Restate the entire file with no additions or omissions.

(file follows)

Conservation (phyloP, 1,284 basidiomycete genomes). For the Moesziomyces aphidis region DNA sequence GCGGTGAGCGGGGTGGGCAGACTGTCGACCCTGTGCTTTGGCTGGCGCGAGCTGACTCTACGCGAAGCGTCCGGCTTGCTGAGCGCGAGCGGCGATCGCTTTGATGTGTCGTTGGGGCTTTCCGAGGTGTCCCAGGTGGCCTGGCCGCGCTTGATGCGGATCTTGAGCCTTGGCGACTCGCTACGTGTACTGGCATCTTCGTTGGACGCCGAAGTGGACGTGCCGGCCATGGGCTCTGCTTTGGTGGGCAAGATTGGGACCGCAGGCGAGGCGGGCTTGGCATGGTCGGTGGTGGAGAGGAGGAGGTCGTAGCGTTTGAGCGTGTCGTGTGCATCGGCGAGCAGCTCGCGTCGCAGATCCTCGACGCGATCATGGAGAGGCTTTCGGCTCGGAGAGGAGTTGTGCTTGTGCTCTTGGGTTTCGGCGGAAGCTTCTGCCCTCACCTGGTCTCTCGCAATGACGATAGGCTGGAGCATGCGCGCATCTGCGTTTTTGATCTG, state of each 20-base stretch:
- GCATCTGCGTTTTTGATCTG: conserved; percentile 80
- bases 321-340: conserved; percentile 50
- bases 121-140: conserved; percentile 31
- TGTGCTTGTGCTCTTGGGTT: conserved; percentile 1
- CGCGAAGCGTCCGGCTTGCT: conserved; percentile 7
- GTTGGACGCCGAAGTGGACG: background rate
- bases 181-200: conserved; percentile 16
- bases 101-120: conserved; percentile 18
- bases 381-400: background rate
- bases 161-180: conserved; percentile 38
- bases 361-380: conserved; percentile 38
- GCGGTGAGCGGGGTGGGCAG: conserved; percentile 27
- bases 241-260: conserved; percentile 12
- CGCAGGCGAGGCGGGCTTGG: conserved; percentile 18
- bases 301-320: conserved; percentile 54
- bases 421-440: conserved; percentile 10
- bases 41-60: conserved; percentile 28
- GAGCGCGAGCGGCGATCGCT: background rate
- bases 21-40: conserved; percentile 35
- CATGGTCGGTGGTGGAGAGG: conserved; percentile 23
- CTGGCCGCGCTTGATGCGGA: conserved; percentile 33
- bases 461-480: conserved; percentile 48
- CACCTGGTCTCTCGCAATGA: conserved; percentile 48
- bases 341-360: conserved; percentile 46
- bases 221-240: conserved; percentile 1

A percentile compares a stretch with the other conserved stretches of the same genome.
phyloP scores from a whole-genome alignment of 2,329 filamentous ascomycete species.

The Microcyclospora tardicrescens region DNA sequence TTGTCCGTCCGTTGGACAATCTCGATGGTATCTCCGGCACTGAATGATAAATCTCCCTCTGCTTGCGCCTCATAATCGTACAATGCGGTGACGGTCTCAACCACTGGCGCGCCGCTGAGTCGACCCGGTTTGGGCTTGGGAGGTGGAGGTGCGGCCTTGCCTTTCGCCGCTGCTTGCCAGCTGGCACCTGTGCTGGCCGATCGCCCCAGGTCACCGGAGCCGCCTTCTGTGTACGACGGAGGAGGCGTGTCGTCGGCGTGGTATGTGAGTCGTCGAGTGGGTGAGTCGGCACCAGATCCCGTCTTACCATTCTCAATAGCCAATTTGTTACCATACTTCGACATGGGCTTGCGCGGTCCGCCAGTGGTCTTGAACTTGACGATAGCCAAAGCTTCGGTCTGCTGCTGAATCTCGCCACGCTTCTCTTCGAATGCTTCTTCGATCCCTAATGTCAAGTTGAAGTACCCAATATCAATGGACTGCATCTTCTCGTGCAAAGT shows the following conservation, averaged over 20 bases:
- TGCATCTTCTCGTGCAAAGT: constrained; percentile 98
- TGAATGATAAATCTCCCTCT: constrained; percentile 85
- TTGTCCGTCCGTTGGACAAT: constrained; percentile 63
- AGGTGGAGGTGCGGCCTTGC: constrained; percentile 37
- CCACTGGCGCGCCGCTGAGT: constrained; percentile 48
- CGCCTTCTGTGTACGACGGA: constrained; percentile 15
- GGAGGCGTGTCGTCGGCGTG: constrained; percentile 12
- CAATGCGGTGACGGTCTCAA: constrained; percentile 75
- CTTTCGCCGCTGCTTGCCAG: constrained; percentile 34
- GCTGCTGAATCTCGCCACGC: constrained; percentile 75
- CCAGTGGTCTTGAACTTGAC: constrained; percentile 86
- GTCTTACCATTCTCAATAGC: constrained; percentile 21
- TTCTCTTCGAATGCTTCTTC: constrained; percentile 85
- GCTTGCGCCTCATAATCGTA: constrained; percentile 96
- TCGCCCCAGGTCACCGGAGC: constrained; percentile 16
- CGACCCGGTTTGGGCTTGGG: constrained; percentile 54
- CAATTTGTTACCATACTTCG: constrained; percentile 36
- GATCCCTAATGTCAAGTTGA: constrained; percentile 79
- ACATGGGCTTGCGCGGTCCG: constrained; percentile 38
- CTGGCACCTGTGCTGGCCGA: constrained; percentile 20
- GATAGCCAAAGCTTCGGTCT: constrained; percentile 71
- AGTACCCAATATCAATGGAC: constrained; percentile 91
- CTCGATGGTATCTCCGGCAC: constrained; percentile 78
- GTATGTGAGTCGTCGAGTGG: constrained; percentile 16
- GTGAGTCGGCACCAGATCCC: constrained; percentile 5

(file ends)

Conservation (phyloP, 1,284 basidiomycete genomes). For the Moesziomyces aphidis region DNA sequence GCGGTGAGCGGGGTGGGCAGACTGTCGACCCTGTGCTTTGGCTGGCGCGAGCTGACTCTACGCGAAGCGTCCGGCTTGCTGAGCGCGAGCGGCGATCGCTTTGATGTGTCGTTGGGGCTTTCCGAGGTGTCCCAGGTGGCCTGGCCGCGCTTGATGCGGATCTTGAGCCTTGGCGACTCGCTACGTGTACTGGCATCTTCGTTGGACGCCGAAGTGGACGTGCCGGCCATGGGCTCTGCTTTGGTGGGCAAGATTGGGACCGCAGGCGAGGCGGGCTTGGCATGGTCGGTGGTGGAGAGGAGGAGGTCGTAGCGTTTGAGCGTGTCGTGTGCATCGGCGAGCAGCTCGCGTCGCAGATCCTCGACGCGATCATGGAGAGGCTTTCGGCTCGGAGAGGAGTTGTGCTTGTGCTCTTGGGTTTCGGCGGAAGCTTCTGCCCTCACCTGGTCTCTCGCAATGACGATAGGCTGGAGCATGCGCGCATCTGCGTTTTTGATCTG, state of each 20-base stretch:
- GCATCTGCGTTTTTGATCTG: conserved; percentile 80
- bases 321-340: conserved; percentile 50
- bases 121-140: conserved; percentile 31
- TGTGCTTGTGCTCTTGGGTT: conserved; percentile 1
- CGCGAAGCGTCCGGCTTGCT: conserved; percentile 7
- GTTGGACGCCGAAGTGGACG: background rate
- bases 181-200: conserved; percentile 16
- bases 101-120: conserved; percentile 18
- bases 381-400: background rate
- bases 161-180: conserved; percentile 38
- bases 361-380: conserved; percentile 38
- GCGGTGAGCGGGGTGGGCAG: conserved; percentile 27
- bases 241-260: conserved; percentile 12
- CGCAGGCGAGGCGGGCTTGG: conserved; percentile 18
- bases 301-320: conserved; percentile 54
- bases 421-440: conserved; percentile 10
- bases 41-60: conserved; percentile 28
- GAGCGCGAGCGGCGATCGCT: background rate
- bases 21-40: conserved; percentile 35
- CATGGTCGGTGGTGGAGAGG: conserved; percentile 23
- CTGGCCGCGCTTGATGCGGA: conserved; percentile 33
- bases 461-480: conserved; percentile 48
- CACCTGGTCTCTCGCAATGA: conserved; percentile 48
- bases 341-360: conserved; percentile 46
- bases 221-240: conserved; percentile 1

A percentile compares a stretch with the other conserved stretches of the same genome.
phyloP scores from a whole-genome alignment of 2,329 filamentous ascomycete species.

The Microcyclospora tardicrescens region DNA sequence TTGTCCGTCCGTTGGACAATCTCGATGGTATCTCCGGCACTGAATGATAAATCTCCCTCTGCTTGCGCCTCATAATCGTACAATGCGGTGACGGTCTCAACCACTGGCGCGCCGCTGAGTCGACCCGGTTTGGGCTTGGGAGGTGGAGGTGCGGCCTTGCCTTTCGCCGCTGCTTGCCAGCTGGCACCTGTGCTGGCCGATCGCCCCAGGTCACCGGAGCCGCCTTCTGTGTACGACGGAGGAGGCGTGTCGTCGGCGTGGTATGTGAGTCGTCGAGTGGGTGAGTCGGCACCAGATCCCGTCTTACCATTCTCAATAGCCAATTTGTTACCATACTTCGACATGGGCTTGCGCGGTCCGCCAGTGGTCTTGAACTTGACGATAGCCAAAGCTTCGGTCTGCTGCTGAATCTCGCCACGCTTCTCTTCGAATGCTTCTTCGATCCCTAATGTCAAGTTGAAGTACCCAATATCAATGGACTGCATCTTCTCGTGCAAAGT shows the following conservation, averaged over 20 bases:
- TGCATCTTCTCGTGCAAAGT: constrained; percentile 98
- TGAATGATAAATCTCCCTCT: constrained; percentile 85
- TTGTCCGTCCGTTGGACAAT: constrained; percentile 63
- AGGTGGAGGTGCGGCCTTGC: constrained; percentile 37
- CCACTGGCGCGCCGCTGAGT: constrained; percentile 48
- CGCCTTCTGTGTACGACGGA: constrained; percentile 15
- GGAGGCGTGTCGTCGGCGTG: constrained; percentile 12
- CAATGCGGTGACGGTCTCAA: constrained; percentile 75
- CTTTCGCCGCTGCTTGCCAG: constrained; percentile 34
- GCTGCTGAATCTCGCCACGC: constrained; percentile 75
- CCAGTGGTCTTGAACTTGAC: constrained; percentile 86
- GTCTTACCATTCTCAATAGC: constrained; percentile 21
- TTCTCTTCGAATGCTTCTTC: constrained; percentile 85
- GCTTGCGCCTCATAATCGTA: constrained; percentile 96
- TCGCCCCAGGTCACCGGAGC: constrained; percentile 16
- CGACCCGGTTTGGGCTTGGG: constrained; percentile 54
- CAATTTGTTACCATACTTCG: constrained; percentile 36
- GATCCCTAATGTCAAGTTGA: constrained; percentile 79
- ACATGGGCTTGCGCGGTCCG: constrained; percentile 38
- CTGGCACCTGTGCTGGCCGA: constrained; percentile 20
- GATAGCCAAAGCTTCGGTCT: constrained; percentile 71
- AGTACCCAATATCAATGGAC: constrained; percentile 91
- CTCGATGGTATCTCCGGCAC: constrained; percentile 78
- GTATGTGAGTCGTCGAGTGG: constrained; percentile 16
- GTGAGTCGGCACCAGATCCC: constrained; percentile 5